Miss Flora Graupner and Miss Ida Osborne are peculiarly well adapted for the characters of Gianetta and Tessa, and the former, more particularly, sang, danced and played with an unflagging vivacity which seemed to be the spontaneous product of youth and high spirits.

Miss Maggie Moore infused plenty of humour into the character of the domineering Duchess, and made an imposing personage of her.

Mr. Elton, as the Duke of Plaza-Toro, might have sat for a slightly caricatured portrait of Frederick the Great, and played the part with delightful pomposity and solemn drollery.

Mr. Charles Ryley, both by his singing and acting, rendered the character of Giuseppe Palmieri extremely acceptable to the audience, while that of his brother, Marco, became comparatively uninteresting in the hands of Mr. Leumane.

Mr. Howard Vernon has taken great pains to present the person of the Grand Inquisitor under an aspect both picturesque and diverting, and has succeeded in each respect. He makes every point tell, and he restrains his propensity to grimace, with considerable advantage to the character he assumes, and without diminishing its sombre and saturnine humour.

Last, but not least, Mr. Knight Aston is to be complimented upon the zest with which he enters into the character of Luiz, who eventually turns out to be the rightful sovereign of the realm discovered by Cervanres, and governed, for a time, by Sancho Panza.

There was an enthusiastic call for all concerned at the close of the first act, followed by some noisy demonstrations from a section of the occupants of the gallery, because Mr. Elton - who was probably dressing for the second act - did not respond to it with the rest.

The whole of the first act passes in the Piazzetta, at Venice, looking towards the lagoon, with the two granite pillars surmounted by the Lion of St. Mark, and St. Theodore trampling on a crocodile, in the foreground, and the island and Church of San Giorgio Maggiore in the distance; but the artist has spoiled the composition by substituting for one of the most beautiful architectural perspectives in Europe - that formed by the Old Library on one side and the Ducal Palace on the other - motley rows of buildings stretching right down to the water's edge, and effacing the Mole. For the second act, Mr. Brunton has painted a pavilion in the imaginary palace of Barataria,. the general design of which has been borrowed from the Alhambra, but the decorative details would have sent a shudder through the artist who designed that Palais que les génies Ont dor é comme un rêve et rempli d'harmonies. Mr. Brunton and Mr. Goatcher, the scenic artists of the theatre, were called, the one at the commencement of the first, and the other at that of the second act, and bowed their acknowledgements of the compliment.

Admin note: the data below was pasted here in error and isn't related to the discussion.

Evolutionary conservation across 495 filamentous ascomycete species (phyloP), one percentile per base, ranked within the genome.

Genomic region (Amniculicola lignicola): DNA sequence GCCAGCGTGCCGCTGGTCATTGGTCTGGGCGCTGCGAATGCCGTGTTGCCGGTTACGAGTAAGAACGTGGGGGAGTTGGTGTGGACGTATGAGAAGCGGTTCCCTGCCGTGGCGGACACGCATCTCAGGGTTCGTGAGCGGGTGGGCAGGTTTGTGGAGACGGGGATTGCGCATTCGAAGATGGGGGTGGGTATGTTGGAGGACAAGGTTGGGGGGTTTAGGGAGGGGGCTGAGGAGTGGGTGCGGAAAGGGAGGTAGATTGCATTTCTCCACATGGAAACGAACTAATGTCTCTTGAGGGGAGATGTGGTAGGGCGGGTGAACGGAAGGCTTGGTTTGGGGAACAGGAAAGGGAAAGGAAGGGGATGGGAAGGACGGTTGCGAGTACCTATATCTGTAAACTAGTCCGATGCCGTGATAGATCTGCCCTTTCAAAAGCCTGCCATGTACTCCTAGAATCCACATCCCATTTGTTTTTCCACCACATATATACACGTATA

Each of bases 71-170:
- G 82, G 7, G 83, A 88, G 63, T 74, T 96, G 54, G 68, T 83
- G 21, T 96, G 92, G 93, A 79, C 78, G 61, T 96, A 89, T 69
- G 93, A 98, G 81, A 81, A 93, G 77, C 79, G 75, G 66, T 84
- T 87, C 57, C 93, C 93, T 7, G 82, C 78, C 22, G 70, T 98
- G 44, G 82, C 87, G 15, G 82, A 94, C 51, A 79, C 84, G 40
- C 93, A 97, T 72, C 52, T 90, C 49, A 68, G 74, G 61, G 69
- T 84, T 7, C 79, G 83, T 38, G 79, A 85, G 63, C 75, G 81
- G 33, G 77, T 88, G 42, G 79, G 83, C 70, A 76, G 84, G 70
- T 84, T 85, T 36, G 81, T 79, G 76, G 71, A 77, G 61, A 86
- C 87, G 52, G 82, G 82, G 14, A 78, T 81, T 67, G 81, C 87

"The Gondoliers" will be repeated every evening until further notice, and can scarcely fail to become increasingly popular.

The Argus. Monday, October 27th, 1890.


The most dreadful calamity in colonial waters since the wreck of the Tararau at Waipapa Point is reported from Northern Queensland. The British India Company's steamer Quetta, a fine powerful vessel bound from Brisbane to London, was making her way along the coast near to Cape York when she struck on an unknown rock with such terrific effect that one side of the vessel was torn out and the ship went down in about 3 minutes. There was a full passenger list, which, with the crew, made up a total of 282 souls, and of this number more than half were swallowed up in the waves. The number saved was 137, so that a majority of 145 have gone to a watery grave. There were 33 saloon passengers, but only six have been saved. Of the 65 steerage passengers only nine are accounted for. Fourteen out of the European crew of 28 are rescued. A remarkable feature is the large proportion of lascars whose lives are saved. Of the total of 93 coloured crew 59 were saved.